Remembering that the church is a people should help us recognize what’s important and what’s not important. I know I need the help. For example, I have a temptation to let something like the style of music dictate how I feel about a church. After all, the style of music a church uses is one of the first things we will notice about any church, and we tend to respond to music at a very emotional level. Music makes us feel a certain way. Yet what does it say about my love for Christ and for Christ’s people if I decide to leave a church because of the style of its music? Or if, when pastoring a church, I marginalize a majority of my congregation because I think the style of music needs to be updated? At the very least, we could say that I’ve forgotten that the church, fundamentally, is a people and not a place (p. 35).

If it were just a matter of preferences, that would be true. What I think he might not understand is that some people consider certain types of music not just not preferable, but wrong. We’ve heard teaching for years about what’s wrong with certain types of music. On the other hand, the Bible doesn’t say anything about particular music styles, and I think some of that specific teaching went far beyond what the Bible has to say about music. But I don’t think that means “anything goes.” So we’re trying to sort out what’s coming from conscience or conditioning, but I don’t think we can ignore conscience or conditioning, either. Music makes up a significant part of a church service, so, while it’s not “the” main issue, or even part of the “nine marks,” it is still an issue.

Aside from those, I thought this was a good overview of what a healthy church should be. I also appreciated his encouragement to both pastor and people to be patient if a church isn’t “there” yet and his reminder that growth takes time. Once when we were getting ready to move to another state, our dear pastor at the time advised us to look not just at where a church is, but where it’s heading, and I think that dovetails nicely with the instruction in this book. No church will be perfect, but we should look for one with a good foundation and growth in these ways.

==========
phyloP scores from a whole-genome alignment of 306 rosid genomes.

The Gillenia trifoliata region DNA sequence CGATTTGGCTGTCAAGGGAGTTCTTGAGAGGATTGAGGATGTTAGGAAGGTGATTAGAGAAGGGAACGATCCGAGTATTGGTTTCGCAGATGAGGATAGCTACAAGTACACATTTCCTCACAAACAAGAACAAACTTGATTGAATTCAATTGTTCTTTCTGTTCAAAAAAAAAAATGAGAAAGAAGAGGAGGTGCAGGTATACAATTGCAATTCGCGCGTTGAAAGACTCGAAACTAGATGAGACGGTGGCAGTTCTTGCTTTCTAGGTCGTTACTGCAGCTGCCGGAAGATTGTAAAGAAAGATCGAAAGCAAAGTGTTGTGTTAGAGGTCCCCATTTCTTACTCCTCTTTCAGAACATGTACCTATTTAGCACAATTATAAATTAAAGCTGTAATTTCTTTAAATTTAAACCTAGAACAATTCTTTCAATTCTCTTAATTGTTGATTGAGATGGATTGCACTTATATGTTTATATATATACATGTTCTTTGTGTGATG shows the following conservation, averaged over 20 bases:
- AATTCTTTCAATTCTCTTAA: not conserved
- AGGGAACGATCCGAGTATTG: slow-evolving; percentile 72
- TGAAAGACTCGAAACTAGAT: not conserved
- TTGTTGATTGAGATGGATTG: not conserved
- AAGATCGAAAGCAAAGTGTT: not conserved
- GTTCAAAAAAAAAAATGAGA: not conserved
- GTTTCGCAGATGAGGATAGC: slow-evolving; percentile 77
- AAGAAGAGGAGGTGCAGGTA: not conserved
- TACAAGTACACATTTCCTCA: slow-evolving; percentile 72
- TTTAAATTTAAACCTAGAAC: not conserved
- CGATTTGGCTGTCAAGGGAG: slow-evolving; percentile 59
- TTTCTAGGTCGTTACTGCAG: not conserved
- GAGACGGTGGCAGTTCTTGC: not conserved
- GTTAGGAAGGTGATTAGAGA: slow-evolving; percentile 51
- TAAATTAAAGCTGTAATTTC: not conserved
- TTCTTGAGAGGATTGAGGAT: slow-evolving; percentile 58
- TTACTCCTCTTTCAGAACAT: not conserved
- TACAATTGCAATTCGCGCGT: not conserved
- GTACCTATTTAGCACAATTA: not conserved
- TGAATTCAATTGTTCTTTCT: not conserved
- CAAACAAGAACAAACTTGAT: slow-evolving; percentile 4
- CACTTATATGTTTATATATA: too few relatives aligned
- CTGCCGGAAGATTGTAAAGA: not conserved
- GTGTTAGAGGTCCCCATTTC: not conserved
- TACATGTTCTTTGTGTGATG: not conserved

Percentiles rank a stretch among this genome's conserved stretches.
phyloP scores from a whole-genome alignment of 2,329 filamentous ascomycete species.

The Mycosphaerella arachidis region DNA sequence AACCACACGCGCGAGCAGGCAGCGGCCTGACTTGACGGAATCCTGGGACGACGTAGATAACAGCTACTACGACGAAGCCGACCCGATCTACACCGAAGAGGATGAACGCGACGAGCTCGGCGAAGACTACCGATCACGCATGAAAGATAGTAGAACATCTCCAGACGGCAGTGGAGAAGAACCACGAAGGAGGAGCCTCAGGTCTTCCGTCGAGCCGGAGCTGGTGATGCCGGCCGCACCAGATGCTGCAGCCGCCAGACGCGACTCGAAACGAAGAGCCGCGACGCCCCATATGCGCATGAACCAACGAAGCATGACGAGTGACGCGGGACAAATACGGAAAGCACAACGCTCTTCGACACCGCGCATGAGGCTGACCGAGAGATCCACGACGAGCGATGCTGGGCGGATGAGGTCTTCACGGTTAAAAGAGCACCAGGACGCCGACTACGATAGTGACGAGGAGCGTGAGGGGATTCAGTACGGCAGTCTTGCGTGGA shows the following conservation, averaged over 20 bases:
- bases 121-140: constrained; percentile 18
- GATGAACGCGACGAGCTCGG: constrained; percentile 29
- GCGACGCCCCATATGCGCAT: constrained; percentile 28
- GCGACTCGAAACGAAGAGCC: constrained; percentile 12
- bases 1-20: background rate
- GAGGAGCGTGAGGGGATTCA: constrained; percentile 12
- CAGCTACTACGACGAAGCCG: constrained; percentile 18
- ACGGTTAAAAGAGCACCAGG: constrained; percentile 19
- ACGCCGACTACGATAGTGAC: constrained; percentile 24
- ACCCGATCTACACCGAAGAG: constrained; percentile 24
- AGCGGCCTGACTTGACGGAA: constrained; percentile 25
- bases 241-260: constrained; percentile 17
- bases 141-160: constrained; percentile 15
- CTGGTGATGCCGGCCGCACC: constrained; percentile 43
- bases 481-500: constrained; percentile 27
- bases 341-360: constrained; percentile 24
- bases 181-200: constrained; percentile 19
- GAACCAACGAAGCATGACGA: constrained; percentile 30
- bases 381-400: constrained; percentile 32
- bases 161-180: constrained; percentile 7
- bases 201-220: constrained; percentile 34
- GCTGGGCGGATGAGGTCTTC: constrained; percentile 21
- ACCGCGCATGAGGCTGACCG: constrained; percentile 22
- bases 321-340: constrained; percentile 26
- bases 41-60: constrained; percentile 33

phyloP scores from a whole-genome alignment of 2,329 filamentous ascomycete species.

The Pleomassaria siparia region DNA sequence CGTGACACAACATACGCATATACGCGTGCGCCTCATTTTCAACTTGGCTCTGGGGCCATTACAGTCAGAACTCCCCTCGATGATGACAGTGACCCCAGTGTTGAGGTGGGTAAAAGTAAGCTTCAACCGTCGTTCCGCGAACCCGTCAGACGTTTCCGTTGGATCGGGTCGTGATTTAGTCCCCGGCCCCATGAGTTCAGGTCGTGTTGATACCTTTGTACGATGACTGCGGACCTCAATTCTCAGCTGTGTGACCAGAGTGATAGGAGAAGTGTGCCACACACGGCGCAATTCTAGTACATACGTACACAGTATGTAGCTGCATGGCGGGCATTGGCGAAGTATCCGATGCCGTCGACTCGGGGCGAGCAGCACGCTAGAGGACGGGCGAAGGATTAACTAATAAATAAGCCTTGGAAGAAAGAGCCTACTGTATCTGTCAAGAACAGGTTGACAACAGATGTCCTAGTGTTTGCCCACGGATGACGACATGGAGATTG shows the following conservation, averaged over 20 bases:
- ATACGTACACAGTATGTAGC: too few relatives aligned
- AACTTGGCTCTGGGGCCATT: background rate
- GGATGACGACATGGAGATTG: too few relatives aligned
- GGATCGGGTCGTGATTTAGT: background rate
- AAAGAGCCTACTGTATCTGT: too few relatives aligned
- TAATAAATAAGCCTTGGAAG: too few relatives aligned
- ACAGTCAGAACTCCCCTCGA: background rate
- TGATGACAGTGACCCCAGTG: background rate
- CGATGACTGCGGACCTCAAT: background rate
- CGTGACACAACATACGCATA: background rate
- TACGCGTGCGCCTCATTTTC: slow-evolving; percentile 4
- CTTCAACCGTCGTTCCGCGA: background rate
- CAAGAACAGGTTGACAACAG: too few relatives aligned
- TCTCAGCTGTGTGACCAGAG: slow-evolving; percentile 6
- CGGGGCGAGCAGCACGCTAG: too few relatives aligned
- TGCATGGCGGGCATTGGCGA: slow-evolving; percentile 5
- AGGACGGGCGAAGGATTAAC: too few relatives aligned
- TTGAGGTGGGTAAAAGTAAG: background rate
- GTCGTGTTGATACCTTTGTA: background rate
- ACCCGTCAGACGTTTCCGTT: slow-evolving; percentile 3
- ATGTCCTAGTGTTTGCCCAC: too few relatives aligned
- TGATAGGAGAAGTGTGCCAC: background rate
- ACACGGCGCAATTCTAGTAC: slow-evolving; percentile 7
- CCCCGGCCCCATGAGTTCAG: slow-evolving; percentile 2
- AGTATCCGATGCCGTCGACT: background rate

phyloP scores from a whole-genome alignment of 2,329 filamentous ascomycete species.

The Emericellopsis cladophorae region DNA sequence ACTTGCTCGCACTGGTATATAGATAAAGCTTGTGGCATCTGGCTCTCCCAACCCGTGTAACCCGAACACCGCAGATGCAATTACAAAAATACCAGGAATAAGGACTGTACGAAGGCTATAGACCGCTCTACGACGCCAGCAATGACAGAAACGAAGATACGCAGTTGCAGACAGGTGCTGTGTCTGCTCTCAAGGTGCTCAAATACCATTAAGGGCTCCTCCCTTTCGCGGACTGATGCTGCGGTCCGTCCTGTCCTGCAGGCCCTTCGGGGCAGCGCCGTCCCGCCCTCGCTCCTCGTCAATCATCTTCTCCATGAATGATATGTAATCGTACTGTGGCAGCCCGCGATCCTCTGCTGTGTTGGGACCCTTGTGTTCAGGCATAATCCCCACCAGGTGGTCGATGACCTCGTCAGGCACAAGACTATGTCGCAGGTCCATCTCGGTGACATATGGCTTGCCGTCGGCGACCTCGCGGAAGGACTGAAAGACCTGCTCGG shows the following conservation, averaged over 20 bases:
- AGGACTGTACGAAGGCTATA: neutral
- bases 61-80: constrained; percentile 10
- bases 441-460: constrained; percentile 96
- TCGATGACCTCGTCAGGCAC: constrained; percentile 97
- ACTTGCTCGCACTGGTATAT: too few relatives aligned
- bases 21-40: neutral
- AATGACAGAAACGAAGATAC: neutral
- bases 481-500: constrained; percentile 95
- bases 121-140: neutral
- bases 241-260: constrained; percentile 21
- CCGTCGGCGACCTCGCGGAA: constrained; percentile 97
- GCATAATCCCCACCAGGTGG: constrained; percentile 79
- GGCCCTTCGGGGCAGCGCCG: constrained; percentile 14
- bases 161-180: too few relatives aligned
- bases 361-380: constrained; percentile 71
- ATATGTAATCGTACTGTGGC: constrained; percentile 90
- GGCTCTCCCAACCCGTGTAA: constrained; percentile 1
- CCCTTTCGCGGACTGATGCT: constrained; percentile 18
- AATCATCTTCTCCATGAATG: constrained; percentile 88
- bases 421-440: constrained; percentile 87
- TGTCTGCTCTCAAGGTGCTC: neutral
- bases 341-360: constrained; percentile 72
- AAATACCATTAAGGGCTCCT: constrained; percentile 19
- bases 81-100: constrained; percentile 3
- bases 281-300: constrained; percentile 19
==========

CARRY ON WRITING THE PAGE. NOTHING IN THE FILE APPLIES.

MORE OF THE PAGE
(Sharing with Semicolon‘s Saturday Review of Books, Literary Musing Monday)

7 thoughts on “Book Review: What Is a Healthy Church?

  1. I agree with you on his being dismissive of worship style. I think you and I are from a background where this was an important issue, and yes, people often do choose a church often based on worship style. To this day I wouldn’t even bother visiting if I knew they had a drum set on stage or had a reputation for the Christian rock band. I know I can’t find “drum set” in my Bible, but I was taught not to use rock styles in worship, so I can’t simply ignore it. That doesn’t make me legalistic, but it does mean that my conscience, perhaps conditioned by my background, won’t allow it for me. It’s idol’s meat for me. I wouldn’t be able to sit through week after week of that. It’s pretty silly to treat worship music as a nonissue for everyone. The worship wars have been raging for decades. I have that book, and a former church went through it in small groups. It was okay but not as deep as I personally would have liked. Very little on biblical separation.

    • The meat offered to idols analogy is an apt one. I remember reading in Elisabeth Elliot’s writings that she struggled with what she had been taught about worldliness when she went to Ecuador, because almost none of what she had been taught applied to their culture. It’s more than music styles and dress standards, etc., but it certainly affects those things in our culture.

      And that’s a good point about separation. Though some take that too far as well, and separate themselves in a corner over preferences rather than Biblical issues, and are more known for what they’re against than what they’re for, separation from disobedience and doctrinal error is a big part of the epistles and can’t be ignored. Perhaps it was implied in his emphasis on reading, following, and obeying the Bible. I know he’s written a larger book on the nine marks he emphasizes, so perhaps he discusses it more there. But I think that has been generally de-empahisized in Evangelical culture over the years.

  2. Thanks for your good insights, Barbara. Too bad Mark is dismissive over something that has caused so much headache in the church. Have you seen the Gettys latest book on church music? It’s called Sing! and they deal with the issue so redemptively.

  3. Thank you for sharing your insights here about this book. He does seem to have some good points, but I also see wisdom in your thoughts about the book. I, too, have seen growth not necessarily from something new but from a reminder from God’s word.

    Blessings to you! I’m your neighbor at #LMMLinkup.